"Many waters cannot quench love, neither do the -- floods drown it". Divine love is superior to the most adverse influences. Nothing that men or Satan can do can overcome it. Think of the history of the church -- the history even of true believers! Even in the Lord's loved disciples when He was here there was unbelief, self-seeking, and self-confidence, but His love burned on; it could not be quenched. There has been much in every one of us that would have quenched any other love but His. But it is unquenchable and eternal, and He loves us with the same intensity this minute as when He gave Himself for us upon the cross. Blessed be His Name!
We need to think much of the intensely personal character of the love of the Son of God. No giving of substance could really either express or procure love. "Even if a man gave all the substance of his house for love, it would utterly be contemned". There must be in some way the giving of the person himself, the disclosure of his own heart, to truly win the affections of another. And this has been done in the fullest way, in the highest degree, by the Son of God. "The Son of God, who has loved me and given himself for me" (Galatians 2:20). "Hereby we have known love, because he has laid down his life for us" (1 John 3:16). We were individually in His heart when He was upon the cross. There is a general aspect of His death, in which He died for all, and gave Himself a ransom for all. But when we think of the elect -- of those given to Him by the Father -- there was something directly personal about His giving Himself. It was for each one individually; each believer can say, "Who has loved me". He has given far more than "the substance of his house"; 'He has given' Himself. Anything short of this would have been inadequate to express His love, or to procure love for Him. As we realise that we are thus personally loved by the Son of God, we must love Him. His giving of Himself cannot be "contemned" by any heart that really knows it. If we retired more into the contemplation of His personal love to us, and the self-sacrifice to which it moved Him, it would have a marvellous effect upon us. He would have us to think of it, to cherish it, as a precious and personal reality. This would form affections suitable to His spouse.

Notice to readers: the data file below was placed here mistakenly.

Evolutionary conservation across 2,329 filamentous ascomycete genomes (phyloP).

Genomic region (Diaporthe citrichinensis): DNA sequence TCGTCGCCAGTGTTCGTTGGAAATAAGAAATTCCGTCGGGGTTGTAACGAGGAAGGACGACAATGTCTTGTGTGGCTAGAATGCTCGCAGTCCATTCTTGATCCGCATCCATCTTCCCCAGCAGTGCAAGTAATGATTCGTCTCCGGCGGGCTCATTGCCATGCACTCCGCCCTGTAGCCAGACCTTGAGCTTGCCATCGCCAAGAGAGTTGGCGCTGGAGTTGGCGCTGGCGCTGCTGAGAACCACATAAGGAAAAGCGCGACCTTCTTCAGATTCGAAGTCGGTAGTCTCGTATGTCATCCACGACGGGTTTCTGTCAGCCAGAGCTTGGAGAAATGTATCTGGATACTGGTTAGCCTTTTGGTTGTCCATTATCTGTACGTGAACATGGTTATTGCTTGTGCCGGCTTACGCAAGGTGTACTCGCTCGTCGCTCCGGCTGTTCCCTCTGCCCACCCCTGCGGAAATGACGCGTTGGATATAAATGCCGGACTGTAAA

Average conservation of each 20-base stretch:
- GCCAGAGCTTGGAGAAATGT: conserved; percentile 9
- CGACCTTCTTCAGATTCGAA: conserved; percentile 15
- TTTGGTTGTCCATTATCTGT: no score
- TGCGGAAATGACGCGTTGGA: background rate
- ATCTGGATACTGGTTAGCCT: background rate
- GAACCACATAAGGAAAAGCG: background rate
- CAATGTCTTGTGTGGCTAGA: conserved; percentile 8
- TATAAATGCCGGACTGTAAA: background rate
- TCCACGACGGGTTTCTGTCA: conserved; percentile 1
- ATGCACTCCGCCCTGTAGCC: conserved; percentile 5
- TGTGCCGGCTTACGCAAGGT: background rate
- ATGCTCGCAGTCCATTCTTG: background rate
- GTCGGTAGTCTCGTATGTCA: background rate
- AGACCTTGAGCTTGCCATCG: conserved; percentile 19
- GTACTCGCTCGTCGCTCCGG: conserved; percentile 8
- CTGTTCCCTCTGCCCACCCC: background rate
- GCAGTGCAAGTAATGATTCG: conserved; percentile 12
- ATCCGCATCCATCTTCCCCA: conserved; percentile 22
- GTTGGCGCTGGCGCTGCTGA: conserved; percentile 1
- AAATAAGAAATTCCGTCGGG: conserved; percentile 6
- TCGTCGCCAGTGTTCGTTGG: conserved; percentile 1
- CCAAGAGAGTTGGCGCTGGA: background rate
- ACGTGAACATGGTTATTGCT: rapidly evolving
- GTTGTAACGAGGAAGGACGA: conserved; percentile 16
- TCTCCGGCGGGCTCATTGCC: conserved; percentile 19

Verse 8 introduces "a little sister". This is no doubt a reference to Israel as being, as yet, diminutive in stature and undeveloped in affection for the Messiah. But we might not have to go far to find believers whose state corresponds more with that of the "little sister" than it does with that of the spouse. We noticed in the previous chapter that the stature of the spouse is compared with a palm-tree, and in verse 10 of this chapter she says, "My breasts like towers". She is viewed as having come to full stature, and as having affections completely developed. But the "little sister" -- though recognised as the subject of divine working, and thus morally kindred with the spouse -- is little in stature, and unformed in her affections. It is to be feared that many are in this case today, and this makes the question "What shall we do for our sister"; a very important and urgent one. How is this condition to be remedied?
We are taught here that the development of spiritual affections can only be brought about by the addition to the soul of that which has spiritual value. It does no good to tell people that they ought to have breasts if they have none. Something must be added to them. This is suggested by the "turret of silver" and the "boards of cedar" (verse 9). Paul laboured to add what was of divine value to the saints (Romans 1:11; 1 Corinthians 2:13; Colossians 1:24; Ephesians 2:3; Ephesians 3:1-12; 1 Thessalonians 3:10; Hebrews 6:1).
"If she be a wall" suggests that those represented by the "little sister" are marked, at any rate, by features of separation from the world, and by making some stand against the evil which surrounds them. Such features mark all those who are the subjects of a work of God; but there may be this without "breasts"; that is to say, spiritual affections may not yet be formed. To be "a wall" is good; it is ever necessary; it marks, in a very distinctive way, the holy city of Revelation 21. But though the city has "a great and high wall" she has other features also; she is "the bride, the Lamb's wife", which indicates that she is formed in the affections suitable to that relationship. Now these are lacking in the verse before us, and the Spirit suggests how the defect may be remedied.